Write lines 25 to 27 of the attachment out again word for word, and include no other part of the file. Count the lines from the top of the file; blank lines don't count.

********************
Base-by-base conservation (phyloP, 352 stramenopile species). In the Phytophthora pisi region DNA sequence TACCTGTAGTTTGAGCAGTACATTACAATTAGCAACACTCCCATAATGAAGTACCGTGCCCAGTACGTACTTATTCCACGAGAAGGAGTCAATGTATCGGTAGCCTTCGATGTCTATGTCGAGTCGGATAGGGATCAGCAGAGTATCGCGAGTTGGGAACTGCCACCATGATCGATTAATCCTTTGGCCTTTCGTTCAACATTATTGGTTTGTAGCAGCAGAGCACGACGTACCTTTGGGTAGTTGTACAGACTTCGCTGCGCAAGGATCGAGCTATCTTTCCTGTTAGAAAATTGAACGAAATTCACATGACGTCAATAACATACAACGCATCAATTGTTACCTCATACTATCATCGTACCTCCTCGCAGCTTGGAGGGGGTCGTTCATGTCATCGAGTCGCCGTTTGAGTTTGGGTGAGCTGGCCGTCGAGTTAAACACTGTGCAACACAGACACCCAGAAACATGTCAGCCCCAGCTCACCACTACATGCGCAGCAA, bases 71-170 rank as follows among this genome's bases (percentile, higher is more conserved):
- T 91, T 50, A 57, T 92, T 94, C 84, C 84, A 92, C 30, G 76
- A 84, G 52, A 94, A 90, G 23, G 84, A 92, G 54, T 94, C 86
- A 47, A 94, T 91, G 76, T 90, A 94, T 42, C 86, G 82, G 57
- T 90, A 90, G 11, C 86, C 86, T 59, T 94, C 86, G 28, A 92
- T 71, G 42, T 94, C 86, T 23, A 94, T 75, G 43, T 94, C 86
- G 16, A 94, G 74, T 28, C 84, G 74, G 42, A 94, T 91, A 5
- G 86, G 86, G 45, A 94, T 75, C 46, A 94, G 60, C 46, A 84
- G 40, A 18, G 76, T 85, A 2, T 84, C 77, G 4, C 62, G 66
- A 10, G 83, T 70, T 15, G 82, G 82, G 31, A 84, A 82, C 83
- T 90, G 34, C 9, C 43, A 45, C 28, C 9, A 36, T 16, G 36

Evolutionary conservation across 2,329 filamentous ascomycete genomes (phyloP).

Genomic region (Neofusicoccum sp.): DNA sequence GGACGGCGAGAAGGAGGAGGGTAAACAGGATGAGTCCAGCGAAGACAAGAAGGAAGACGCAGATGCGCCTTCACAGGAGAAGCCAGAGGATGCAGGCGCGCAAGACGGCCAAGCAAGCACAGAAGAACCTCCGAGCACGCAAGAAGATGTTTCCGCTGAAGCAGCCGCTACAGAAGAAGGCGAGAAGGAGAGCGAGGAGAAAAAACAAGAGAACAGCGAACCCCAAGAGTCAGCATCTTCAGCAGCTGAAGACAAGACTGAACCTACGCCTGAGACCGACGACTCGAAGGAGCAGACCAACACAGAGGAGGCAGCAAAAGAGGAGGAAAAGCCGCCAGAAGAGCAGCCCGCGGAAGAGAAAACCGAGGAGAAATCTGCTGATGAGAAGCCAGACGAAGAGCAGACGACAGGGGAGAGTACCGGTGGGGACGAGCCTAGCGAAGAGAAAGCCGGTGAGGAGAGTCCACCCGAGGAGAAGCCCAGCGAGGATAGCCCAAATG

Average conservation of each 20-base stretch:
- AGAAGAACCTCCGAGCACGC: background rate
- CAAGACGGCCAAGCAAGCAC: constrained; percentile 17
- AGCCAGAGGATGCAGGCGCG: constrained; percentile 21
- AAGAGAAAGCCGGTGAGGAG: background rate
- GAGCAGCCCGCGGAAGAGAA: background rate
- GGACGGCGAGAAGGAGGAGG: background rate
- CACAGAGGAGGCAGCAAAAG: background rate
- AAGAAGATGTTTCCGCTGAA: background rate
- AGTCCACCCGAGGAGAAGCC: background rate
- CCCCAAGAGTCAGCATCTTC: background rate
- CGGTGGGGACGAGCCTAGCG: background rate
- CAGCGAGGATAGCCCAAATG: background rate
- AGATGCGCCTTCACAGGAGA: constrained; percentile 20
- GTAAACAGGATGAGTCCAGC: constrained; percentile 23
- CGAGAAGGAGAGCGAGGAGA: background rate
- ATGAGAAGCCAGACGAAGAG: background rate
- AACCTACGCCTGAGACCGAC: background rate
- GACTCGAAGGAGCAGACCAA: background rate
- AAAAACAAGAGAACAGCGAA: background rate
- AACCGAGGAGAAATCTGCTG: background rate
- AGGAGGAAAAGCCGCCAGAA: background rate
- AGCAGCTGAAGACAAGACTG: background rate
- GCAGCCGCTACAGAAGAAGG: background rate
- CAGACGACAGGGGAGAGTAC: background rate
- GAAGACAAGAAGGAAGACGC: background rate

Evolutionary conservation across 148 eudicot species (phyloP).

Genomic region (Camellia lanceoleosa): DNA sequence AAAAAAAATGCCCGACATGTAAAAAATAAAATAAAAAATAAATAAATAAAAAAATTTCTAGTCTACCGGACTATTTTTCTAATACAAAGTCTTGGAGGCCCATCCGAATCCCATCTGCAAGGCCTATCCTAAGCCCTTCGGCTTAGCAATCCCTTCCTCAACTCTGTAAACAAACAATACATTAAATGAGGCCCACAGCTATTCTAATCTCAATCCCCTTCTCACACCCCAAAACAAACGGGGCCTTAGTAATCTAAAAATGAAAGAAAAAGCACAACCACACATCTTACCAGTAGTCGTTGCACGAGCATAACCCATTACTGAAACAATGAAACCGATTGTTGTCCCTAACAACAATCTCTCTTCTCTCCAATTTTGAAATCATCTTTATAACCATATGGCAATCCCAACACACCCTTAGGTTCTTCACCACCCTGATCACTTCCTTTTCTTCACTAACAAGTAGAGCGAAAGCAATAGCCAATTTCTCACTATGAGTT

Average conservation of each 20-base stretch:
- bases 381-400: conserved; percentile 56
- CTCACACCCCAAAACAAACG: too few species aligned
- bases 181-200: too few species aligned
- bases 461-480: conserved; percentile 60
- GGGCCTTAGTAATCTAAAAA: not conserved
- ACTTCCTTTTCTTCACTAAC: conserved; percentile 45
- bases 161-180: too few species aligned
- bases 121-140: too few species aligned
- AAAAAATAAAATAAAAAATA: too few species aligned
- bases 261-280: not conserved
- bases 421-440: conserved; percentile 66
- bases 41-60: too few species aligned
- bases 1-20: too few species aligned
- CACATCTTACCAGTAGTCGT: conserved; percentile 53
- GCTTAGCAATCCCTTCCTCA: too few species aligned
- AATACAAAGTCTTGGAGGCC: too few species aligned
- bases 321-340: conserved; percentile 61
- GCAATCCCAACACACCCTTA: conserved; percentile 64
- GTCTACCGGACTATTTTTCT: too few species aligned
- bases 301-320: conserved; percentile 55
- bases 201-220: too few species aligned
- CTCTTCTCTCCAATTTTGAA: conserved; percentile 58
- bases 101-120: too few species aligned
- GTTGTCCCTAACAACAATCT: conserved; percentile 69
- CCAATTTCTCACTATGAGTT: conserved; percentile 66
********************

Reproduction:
- CGGTGGGGACGAGCCTAGCG: background rate
- CAGCGAGGATAGCCCAAATG: background rate
- AGATGCGCCTTCACAGGAGA: constrained; percentile 20